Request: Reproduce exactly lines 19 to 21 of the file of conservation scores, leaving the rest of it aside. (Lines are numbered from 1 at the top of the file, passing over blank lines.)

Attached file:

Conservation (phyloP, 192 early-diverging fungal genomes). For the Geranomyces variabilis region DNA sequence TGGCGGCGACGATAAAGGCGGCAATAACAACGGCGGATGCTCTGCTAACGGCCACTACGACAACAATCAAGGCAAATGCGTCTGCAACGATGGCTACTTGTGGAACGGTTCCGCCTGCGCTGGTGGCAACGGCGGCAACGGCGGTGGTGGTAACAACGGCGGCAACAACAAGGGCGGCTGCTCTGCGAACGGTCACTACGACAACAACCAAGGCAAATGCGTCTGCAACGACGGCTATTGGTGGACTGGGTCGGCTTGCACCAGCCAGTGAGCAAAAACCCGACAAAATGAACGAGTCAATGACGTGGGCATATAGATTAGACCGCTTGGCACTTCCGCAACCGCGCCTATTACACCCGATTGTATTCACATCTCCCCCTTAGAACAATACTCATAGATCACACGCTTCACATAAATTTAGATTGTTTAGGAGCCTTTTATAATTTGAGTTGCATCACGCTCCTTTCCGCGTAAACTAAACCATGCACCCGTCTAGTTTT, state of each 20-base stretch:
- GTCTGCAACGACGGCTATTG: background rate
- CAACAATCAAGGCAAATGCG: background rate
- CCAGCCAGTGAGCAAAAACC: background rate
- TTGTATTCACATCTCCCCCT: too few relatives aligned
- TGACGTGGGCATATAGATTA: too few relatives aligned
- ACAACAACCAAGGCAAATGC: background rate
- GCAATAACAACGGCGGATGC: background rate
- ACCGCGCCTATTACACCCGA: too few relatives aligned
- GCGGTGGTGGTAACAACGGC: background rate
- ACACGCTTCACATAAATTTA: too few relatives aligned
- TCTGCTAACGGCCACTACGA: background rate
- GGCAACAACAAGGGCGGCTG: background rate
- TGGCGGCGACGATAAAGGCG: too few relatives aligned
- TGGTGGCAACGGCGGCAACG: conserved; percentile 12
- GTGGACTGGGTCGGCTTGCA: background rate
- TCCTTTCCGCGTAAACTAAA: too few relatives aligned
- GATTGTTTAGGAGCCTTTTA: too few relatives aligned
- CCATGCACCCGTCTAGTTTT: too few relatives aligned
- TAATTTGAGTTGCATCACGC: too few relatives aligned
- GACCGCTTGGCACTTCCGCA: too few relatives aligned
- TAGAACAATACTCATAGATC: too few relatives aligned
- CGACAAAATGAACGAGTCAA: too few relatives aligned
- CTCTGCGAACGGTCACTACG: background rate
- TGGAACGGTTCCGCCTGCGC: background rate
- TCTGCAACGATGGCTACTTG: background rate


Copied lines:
- CCATGCACCCGTCTAGTTTT: too few relatives aligned
- TAATTTGAGTTGCATCACGC: too few relatives aligned
- GACCGCTTGGCACTTCCGCA: too few relatives aligned